EG 427 raised an additional €5 million in the final closing from a combination of existing investors and new family office investors, bringing the total raised to €18 million.
Philippe Chambon, founder and CEO of EG 427, said: “We are delighted to conclude this Series A round with strong support from our existing investors, as we also welcome new investors.”
“The funds raised will be used to advance our pipeline, culminating in the Investigational New Drug application filing in Q1 2024 for the first clinical study of our lead product, EG110A.
“Thanks to our unique ability to deliver gene therapies to targeted tissues with pinpoint accuracy, EG110A could become the first gene therapy product to treat neurogenic bladder overactivity and other bladder pathologies. It also could become the first gene therapy targeting a chronic disease with high morbidity in a large, underserved patient population to reach the market.”
Neurogenic bladder dysfunction is a chronic and dangerous condition suffered by people living with spinal cord injuries or other neurodegenerative diseases such as multiple sclerosis or Parkinson’s disease.
Existing drugs act by paralyzing the bladder muscle, in more or less selective ways, and can lead to urinary retention, also associated with infections.
By contrast, based on highly targeted gene therapy delivery afforded by the nrHSV-1 vectors, EG110A selectively silences only the type-C sensory neurons in the bladder by delivering botulinum toxin F light chain (BoNT/F LC).
This approach has been shown to preserve bladder muscle function in preclinical testing. Thanks to the local administration of nrHSV-1 vector into bladder muscle and the vector’s natural tropism from there to sensory neurons, EG110A achieves specificity for targeted neurons, without spreading systemically like other smaller viral vectors used in gene therapy, such as adeno-associated virus (AAV).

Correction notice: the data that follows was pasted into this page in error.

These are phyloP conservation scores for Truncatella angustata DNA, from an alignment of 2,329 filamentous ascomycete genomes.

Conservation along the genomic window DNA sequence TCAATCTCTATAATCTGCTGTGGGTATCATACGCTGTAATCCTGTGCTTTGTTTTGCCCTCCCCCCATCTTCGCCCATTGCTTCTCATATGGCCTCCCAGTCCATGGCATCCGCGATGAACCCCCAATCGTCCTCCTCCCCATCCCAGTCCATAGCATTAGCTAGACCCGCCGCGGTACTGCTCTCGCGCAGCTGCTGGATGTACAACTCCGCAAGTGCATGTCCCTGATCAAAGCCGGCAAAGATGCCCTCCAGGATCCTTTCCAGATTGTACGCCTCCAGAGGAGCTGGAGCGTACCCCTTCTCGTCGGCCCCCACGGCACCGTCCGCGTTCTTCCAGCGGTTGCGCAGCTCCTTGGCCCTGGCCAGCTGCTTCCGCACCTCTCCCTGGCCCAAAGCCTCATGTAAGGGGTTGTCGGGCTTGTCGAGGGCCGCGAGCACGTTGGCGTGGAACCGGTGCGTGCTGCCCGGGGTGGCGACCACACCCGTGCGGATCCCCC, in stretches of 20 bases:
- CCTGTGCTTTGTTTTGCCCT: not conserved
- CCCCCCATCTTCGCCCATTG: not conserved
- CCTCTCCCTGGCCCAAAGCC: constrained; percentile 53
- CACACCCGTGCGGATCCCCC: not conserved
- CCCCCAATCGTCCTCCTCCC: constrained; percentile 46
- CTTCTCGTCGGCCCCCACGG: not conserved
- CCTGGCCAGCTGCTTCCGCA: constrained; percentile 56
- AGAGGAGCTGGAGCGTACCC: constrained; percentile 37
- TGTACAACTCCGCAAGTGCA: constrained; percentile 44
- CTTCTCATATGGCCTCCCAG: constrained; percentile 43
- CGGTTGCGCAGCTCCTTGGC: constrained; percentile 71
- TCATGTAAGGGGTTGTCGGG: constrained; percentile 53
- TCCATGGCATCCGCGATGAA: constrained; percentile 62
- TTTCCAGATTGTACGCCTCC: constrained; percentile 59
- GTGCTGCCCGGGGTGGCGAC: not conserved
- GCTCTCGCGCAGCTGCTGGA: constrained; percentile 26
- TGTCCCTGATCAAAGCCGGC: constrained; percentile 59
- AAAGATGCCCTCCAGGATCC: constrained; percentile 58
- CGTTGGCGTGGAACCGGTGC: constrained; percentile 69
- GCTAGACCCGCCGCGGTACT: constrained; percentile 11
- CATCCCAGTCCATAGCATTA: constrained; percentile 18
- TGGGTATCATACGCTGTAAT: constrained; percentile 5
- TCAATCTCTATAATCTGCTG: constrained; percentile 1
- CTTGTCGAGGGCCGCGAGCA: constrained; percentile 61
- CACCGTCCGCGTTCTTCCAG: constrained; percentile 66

Compared to available treatments, EG110A may also provide long-term efficacy, reducing or even potentially obviating the need for repeated injections.
The treatment has shown proof-of-concept efficacy in multiple relevant preclinical models including for bladder dysfunction. Separately, its mechanism of action, the silencing of sensory neurons, has been clinically validated by a surgical procedure known as a sacral dorsal root rhizotomy. The surgical technique severs dorsal nerve roots in the spinal cord and is not selective for bladder sensory neurons the way EG110A is.
Later this year, EG 427 will be initiating a Series B fundraising to finance clinical development of EG110A and advance other pipeline products.
Cornelia Haag-Molkenteller, chief medical officer at EG 427, said: “EG110A is the first genuinely innovative approach to be developed for patients suffering neurogenic bladder overactivity in more than a decade. Compared to other experimental therapeutics at this stage of development, it is de-risked by two key precedents."
“First, the way EG110A exerts efficacy is similar – but with potential critical improvements in safety and efficacy – to a surgical option for this condition, called sacral dorsal root rhizotomy; and, second, the recent FDA approval of the first non-replicative HSV-1 vector gene therapy confirmed that this approach has strong therapeutic potential outside of cancer.”